Passports were something just jet-setters needed when traveling abroad. Thanks to a new law set to take effect in 2018, many U.S. citizens might need a passport even if they don’t intend to leave American soil.
The Transportation Security Administration (TSA) is going to make it even harder to get through security checkpoints across the country.
Some states are ready to start enforcing the new policy right away, while others are granted an extension to get additional time to prepare.
Stop by that the Department of Homeland Security website to find out the status of your nation and what documentation you’ll want to travel by air.
Even if your condition does not currently require additional documentation, it is nonetheless a great idea to receive your passport paperwork so now.
As stated by the Department of Homeland Security, “Starting October 1, 2020, every air traveler will require an authentic ID-compliant license, or another suitable form of identification, for domestic air travel.”
In an attempt to crack down on fake IDs, Congress enacted a law requiring national travelers to produce a supplemental form of identification apart from a driver’s license or state-issued ID card.
It might look like this new regulation came from nowhere, but Congress actually passed the REAL ID act in 2005. Oh, wheels of government. Why you gotta turn so slow?
Anyway, what this means for you is if you do not have a formal second kind of identification (say, a military ID), then you will need to get one sometime in the next few weeks. Your best choice is likely to apply for a passport.
How Much Does a Passport Cost?
Passport prices for first-time adult applicants are not affordable.
The execution fee (that is a really aggressive method to state “processing fee”) will run you another $25.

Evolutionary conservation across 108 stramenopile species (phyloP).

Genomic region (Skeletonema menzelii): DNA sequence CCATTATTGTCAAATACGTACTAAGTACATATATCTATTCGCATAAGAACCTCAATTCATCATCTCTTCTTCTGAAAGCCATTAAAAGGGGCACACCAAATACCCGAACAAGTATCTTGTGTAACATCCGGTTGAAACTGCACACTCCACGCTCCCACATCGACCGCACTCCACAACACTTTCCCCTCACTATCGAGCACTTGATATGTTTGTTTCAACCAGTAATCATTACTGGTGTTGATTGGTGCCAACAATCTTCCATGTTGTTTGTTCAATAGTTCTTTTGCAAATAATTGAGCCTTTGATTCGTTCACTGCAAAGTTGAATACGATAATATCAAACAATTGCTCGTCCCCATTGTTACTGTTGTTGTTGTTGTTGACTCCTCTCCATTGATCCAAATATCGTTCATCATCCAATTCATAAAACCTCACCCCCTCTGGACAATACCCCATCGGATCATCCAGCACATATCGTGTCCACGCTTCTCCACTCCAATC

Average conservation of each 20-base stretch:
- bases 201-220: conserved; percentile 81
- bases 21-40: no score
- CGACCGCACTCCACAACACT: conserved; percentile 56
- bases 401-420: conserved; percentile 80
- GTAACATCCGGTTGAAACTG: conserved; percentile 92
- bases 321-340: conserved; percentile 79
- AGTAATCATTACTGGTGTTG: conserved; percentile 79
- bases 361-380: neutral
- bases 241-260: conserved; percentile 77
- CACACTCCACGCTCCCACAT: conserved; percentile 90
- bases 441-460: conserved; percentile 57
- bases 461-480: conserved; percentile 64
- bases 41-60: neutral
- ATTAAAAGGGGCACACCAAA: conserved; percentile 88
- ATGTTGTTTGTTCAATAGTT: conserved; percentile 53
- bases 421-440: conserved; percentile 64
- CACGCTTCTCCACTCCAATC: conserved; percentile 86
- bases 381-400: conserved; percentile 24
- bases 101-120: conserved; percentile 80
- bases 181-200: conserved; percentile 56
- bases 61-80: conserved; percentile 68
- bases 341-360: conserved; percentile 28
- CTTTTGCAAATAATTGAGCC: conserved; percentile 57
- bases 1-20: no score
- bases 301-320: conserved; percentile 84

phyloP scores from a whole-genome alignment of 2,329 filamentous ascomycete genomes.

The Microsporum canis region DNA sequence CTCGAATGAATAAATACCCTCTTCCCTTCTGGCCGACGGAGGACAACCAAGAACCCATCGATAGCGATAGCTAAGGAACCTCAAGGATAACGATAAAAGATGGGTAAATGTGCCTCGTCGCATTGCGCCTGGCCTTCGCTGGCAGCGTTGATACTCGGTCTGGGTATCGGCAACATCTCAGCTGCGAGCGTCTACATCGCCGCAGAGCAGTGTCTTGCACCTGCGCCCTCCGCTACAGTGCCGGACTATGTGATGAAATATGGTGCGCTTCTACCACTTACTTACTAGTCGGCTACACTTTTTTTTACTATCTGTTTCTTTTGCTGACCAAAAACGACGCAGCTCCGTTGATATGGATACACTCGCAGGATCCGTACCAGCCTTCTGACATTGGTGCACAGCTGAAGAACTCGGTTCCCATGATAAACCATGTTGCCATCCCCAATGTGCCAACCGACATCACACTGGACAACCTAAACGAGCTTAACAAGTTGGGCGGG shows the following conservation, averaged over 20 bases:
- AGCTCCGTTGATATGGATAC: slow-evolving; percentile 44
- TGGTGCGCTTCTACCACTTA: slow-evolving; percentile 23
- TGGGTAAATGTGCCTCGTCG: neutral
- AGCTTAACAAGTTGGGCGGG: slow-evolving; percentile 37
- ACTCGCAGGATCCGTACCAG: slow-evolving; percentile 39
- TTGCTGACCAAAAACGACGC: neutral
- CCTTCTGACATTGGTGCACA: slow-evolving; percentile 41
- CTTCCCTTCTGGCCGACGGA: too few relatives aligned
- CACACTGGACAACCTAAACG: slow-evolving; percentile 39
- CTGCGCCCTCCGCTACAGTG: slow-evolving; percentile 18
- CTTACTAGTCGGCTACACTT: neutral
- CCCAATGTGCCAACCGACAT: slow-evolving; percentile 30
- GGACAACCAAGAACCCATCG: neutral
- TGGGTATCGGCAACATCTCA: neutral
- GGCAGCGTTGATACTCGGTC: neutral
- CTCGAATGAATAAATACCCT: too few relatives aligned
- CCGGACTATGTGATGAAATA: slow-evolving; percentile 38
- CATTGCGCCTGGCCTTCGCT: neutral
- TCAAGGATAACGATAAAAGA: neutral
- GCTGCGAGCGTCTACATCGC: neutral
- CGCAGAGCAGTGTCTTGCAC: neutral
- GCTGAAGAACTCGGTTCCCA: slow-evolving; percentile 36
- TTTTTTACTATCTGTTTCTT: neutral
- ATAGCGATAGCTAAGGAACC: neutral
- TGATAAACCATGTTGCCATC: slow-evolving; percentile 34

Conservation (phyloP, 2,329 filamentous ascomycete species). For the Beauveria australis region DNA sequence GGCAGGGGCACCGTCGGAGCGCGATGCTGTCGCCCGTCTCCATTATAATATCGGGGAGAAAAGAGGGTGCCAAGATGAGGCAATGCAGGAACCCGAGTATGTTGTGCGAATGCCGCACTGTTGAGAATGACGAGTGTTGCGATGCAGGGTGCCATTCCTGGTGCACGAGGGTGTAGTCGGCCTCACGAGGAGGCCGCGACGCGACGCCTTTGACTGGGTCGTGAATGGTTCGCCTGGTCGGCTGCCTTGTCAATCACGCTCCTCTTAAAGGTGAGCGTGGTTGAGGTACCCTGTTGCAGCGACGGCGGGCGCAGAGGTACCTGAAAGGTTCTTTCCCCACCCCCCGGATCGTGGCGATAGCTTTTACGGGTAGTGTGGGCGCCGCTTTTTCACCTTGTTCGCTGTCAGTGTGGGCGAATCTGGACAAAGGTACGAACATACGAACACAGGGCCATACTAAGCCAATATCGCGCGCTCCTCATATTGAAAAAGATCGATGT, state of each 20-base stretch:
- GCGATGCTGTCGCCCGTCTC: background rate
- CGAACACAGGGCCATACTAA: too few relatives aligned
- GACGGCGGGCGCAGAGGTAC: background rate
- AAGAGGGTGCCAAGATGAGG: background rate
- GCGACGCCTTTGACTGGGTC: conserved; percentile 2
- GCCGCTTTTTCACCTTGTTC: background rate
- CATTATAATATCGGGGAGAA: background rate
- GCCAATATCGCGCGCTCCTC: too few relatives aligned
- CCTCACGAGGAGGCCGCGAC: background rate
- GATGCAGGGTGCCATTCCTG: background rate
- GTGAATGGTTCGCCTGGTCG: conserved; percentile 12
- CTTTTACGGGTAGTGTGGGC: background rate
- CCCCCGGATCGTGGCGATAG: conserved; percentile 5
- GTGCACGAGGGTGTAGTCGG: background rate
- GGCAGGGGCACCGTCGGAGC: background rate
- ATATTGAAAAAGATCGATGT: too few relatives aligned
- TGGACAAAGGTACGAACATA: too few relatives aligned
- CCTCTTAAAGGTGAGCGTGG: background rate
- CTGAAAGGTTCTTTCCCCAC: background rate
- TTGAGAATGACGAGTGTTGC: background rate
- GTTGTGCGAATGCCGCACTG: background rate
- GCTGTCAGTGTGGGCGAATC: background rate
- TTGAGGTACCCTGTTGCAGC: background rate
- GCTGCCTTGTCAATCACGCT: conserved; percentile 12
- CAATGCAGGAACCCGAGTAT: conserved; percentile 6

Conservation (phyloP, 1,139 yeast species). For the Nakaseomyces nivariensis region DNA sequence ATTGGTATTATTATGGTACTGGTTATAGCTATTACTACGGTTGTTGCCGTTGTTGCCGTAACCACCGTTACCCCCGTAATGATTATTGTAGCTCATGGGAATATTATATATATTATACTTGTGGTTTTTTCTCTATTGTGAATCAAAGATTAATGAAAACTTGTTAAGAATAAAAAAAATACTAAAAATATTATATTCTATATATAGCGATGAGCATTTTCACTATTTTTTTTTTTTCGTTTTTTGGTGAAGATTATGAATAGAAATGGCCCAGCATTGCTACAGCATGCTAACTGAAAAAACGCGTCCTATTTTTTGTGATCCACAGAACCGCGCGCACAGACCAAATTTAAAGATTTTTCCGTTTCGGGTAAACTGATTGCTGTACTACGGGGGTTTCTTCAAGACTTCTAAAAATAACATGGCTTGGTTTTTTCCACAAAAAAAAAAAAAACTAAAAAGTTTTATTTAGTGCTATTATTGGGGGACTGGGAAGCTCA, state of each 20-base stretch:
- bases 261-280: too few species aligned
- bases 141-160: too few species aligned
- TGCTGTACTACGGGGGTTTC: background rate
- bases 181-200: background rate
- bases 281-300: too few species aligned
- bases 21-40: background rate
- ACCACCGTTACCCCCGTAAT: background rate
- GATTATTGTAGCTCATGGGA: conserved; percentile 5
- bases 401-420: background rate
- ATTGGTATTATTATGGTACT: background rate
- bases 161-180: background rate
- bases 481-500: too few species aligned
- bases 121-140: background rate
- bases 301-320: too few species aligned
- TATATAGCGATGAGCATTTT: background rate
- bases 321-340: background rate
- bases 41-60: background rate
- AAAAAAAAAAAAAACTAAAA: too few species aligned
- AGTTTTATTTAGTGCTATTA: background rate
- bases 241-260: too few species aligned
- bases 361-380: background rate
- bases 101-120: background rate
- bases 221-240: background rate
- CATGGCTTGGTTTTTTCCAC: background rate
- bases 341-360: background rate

Renewals are not a great deal more affordable. You save $25 on the implementation fee, but the program fee stays the same.
That breaks down to a little over $13 a year, not too bad for something which gives you access to the majority of the planet.
Are You Really Exempt From Passport Fees?
There are very few scenarios that may exempt you in passport fees.
Should you fall into one of those categories chances are you’re already aware of it, however just in case, let us recap.
The State Department will waive passport fees if you are:
Traveling on official U.S. government business
A U.S. Navy, Coast Guard, or other officially designated Sailor from the Armed Forces
An immediate family member of a deceased military service member seeking travel to an overseas funeral
Everybody else that the State Department decides ought to have a free passport
What if you can not afford a Passport?
If a passport renewal or application is out of your budget’s reach, you’ve got a few options to research.
1. Think about a passport card.
Unless you are jet-setting to all corners of the Earth, you could be able to get by using a passport card instead of a traditional passport book.
Cards are just as official as novels, but the $30 application fee makes it a much cheaper option.
One thing to notice. Passport cards can be used at all these locations:
2. Ask your boss.
Should you travel overseas for work, speak to your employer about paying to get your passport and program fees.
3. Assess into advocacy and civic classes.
Thanks to a grassroots motion on Twitter, transgender citizens may ask nonprofit organization Trans Law Assist for assistance with paying bankruptcy penalties.
The team has accumulated thousands of dollars in contributions to help transgender taxpayers defray the price of upgrading a passport after a legal name change.
Consider what formal or informal groups you’re a part of that you could tap into for assistance. Churches, cultural communities, and veterans organizations locally may be a source for help paying your passport fees.
4. See if your school offers scholarships.
Some colleges also assist with passport fees. Temple University’s scholarship program provides first-year and move students up to $135 to help offset the expense of applying for a passport.
Be certain to check into whether your college offers a similar app.